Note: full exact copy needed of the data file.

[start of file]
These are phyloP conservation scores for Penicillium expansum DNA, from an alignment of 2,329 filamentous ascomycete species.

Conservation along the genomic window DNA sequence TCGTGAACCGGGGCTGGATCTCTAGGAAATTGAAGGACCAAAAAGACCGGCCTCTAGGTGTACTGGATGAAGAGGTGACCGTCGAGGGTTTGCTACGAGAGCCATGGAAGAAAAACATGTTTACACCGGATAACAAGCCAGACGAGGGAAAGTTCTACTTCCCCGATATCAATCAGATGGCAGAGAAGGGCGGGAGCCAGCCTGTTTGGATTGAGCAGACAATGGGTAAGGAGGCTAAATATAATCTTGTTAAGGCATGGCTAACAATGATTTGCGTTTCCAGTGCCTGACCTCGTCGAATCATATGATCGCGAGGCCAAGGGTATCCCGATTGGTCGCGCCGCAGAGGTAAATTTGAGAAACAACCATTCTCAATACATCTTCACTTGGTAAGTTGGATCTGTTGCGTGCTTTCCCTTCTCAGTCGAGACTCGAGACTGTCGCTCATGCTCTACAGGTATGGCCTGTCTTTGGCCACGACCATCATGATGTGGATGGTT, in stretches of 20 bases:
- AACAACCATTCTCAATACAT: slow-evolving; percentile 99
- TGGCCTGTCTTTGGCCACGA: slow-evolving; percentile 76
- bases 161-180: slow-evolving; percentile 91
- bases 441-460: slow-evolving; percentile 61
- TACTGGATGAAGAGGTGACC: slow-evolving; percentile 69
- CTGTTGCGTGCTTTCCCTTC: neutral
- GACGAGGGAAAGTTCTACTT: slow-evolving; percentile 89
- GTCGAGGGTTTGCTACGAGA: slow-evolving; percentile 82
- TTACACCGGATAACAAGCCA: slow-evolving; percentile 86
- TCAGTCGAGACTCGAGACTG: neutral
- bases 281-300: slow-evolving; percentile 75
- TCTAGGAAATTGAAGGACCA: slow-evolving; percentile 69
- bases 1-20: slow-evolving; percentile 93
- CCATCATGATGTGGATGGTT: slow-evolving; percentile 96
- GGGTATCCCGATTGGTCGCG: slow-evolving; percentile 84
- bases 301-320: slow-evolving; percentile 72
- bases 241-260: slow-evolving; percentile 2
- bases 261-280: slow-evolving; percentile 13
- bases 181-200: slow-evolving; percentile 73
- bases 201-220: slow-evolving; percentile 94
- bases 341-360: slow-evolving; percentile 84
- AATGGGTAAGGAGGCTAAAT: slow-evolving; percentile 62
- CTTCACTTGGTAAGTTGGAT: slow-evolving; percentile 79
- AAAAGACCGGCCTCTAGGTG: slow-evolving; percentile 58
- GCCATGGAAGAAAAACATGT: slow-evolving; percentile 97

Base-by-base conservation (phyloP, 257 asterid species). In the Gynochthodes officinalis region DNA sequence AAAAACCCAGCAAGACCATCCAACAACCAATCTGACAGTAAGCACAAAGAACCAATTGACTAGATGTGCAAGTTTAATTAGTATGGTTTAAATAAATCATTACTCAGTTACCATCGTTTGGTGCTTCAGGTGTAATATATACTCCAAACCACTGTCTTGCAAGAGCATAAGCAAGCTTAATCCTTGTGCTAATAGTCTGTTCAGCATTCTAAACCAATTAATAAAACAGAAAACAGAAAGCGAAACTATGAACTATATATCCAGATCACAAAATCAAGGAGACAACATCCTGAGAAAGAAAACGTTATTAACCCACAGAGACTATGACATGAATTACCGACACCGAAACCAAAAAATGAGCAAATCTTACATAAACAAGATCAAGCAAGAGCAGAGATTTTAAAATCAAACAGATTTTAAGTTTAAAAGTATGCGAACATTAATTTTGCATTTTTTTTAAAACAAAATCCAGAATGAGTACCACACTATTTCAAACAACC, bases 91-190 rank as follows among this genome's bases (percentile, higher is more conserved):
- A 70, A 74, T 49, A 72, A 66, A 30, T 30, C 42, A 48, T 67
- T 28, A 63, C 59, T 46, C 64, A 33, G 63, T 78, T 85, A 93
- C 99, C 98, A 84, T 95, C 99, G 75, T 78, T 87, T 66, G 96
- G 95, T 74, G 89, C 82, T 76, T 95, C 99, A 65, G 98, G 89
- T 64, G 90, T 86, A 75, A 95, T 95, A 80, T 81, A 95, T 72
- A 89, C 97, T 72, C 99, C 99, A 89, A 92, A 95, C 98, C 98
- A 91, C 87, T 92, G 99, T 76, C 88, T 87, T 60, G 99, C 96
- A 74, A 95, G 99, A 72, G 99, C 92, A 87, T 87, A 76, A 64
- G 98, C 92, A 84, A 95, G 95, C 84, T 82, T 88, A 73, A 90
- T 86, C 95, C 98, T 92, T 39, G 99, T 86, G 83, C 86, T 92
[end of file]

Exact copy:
These are phyloP conservation scores for Penicillium expansum DNA, from an alignment of 2,329 filamentous ascomycete species.

Conservation along the genomic window DNA sequence TCGTGAACCGGGGCTGGATCTCTAGGAAATTGAAGGACCAAAAAGACCGGCCTCTAGGTGTACTGGATGAAGAGGTGACCGTCGAGGGTTTGCTACGAGAGCCATGGAAGAAAAACATGTTTACACCGGATAACAAGCCAGACGAGGGAAAGTTCTACTTCCCCGATATCAATCAGATGGCAGAGAAGGGCGGGAGCCAGCCTGTTTGGATTGAGCAGACAATGGGTAAGGAGGCTAAATATAATCTTGTTAAGGCATGGCTAACAATGATTTGCGTTTCCAGTGCCTGACCTCGTCGAATCATATGATCGCGAGGCCAAGGGTATCCCGATTGGTCGCGCCGCAGAGGTAAATTTGAGAAACAACCATTCTCAATACATCTTCACTTGGTAAGTTGGATCTGTTGCGTGCTTTCCCTTCTCAGTCGAGACTCGAGACTGTCGCTCATGCTCTACAGGTATGGCCTGTCTTTGGCCACGACCATCATGATGTGGATGGTT, in stretches of 20 bases:
- AACAACCATTCTCAATACAT: slow-evolving; percentile 99
- TGGCCTGTCTTTGGCCACGA: slow-evolving; percentile 76
- bases 161-180: slow-evolving; percentile 91
- bases 441-460: slow-evolving; percentile 61
- TACTGGATGAAGAGGTGACC: slow-evolving; percentile 69
- CTGTTGCGTGCTTTCCCTTC: neutral
- GACGAGGGAAAGTTCTACTT: slow-evolving; percentile 89
- GTCGAGGGTTTGCTACGAGA: slow-evolving; percentile 82
- TTACACCGGATAACAAGCCA: slow-evolving; percentile 86
- TCAGTCGAGACTCGAGACTG: neutral
- bases 281-300: slow-evolving; percentile 75
- TCTAGGAAATTGAAGGACCA: slow-evolving; percentile 69
- bases 1-20: slow-evolving; percentile 93
- CCATCATGATGTGGATGGTT: slow-evolving; percentile 96
- GGGTATCCCGATTGGTCGCG: slow-evolving; percentile 84
- bases 301-320: slow-evolving; percentile 72
- bases 241-260: slow-evolving; percentile 2
- bases 261-280: slow-evolving; percentile 13
- bases 181-200: slow-evolving; percentile 73
- bases 201-220: slow-evolving; percentile 94
- bases 341-360: slow-evolving; percentile 84
- AATGGGTAAGGAGGCTAAAT: slow-evolving; percentile 62
- CTTCACTTGGTAAGTTGGAT: slow-evolving; percentile 79
- AAAAGACCGGCCTCTAGGTG: slow-evolving; percentile 58
- GCCATGGAAGAAAAACATGT: slow-evolving; percentile 97

Base-by-base conservation (phyloP, 257 asterid species). In the Gynochthodes officinalis region DNA sequence AAAAACCCAGCAAGACCATCCAACAACCAATCTGACAGTAAGCACAAAGAACCAATTGACTAGATGTGCAAGTTTAATTAGTATGGTTTAAATAAATCATTACTCAGTTACCATCGTTTGGTGCTTCAGGTGTAATATATACTCCAAACCACTGTCTTGCAAGAGCATAAGCAAGCTTAATCCTTGTGCTAATAGTCTGTTCAGCATTCTAAACCAATTAATAAAACAGAAAACAGAAAGCGAAACTATGAACTATATATCCAGATCACAAAATCAAGGAGACAACATCCTGAGAAAGAAAACGTTATTAACCCACAGAGACTATGACATGAATTACCGACACCGAAACCAAAAAATGAGCAAATCTTACATAAACAAGATCAAGCAAGAGCAGAGATTTTAAAATCAAACAGATTTTAAGTTTAAAAGTATGCGAACATTAATTTTGCATTTTTTTTAAAACAAAATCCAGAATGAGTACCACACTATTTCAAACAACC, bases 91-190 rank as follows among this genome's bases (percentile, higher is more conserved):
- A 70, A 74, T 49, A 72, A 66, A 30, T 30, C 42, A 48, T 67
- T 28, A 63, C 59, T 46, C 64, A 33, G 63, T 78, T 85, A 93
- C 99, C 98, A 84, T 95, C 99, G 75, T 78, T 87, T 66, G 96
- G 95, T 74, G 89, C 82, T 76, T 95, C 99, A 65, G 98, G 89
- T 64, G 90, T 86, A 75, A 95, T 95, A 80, T 81, A 95, T 72
- A 89, C 97, T 72, C 99, C 99, A 89, A 92, A 95, C 98, C 98
- A 91, C 87, T 92, G 99, T 76, C 88, T 87, T 60, G 99, C 96
- A 74, A 95, G 99, A 72, G 99, C 92, A 87, T 87, A 76, A 64
- G 98, C 92, A 84, A 95, G 95, C 84, T 82, T 88, A 73, A 90
- T 86, C 95, C 98, T 92, T 39, G 99, T 86, G 83, C 86, T 92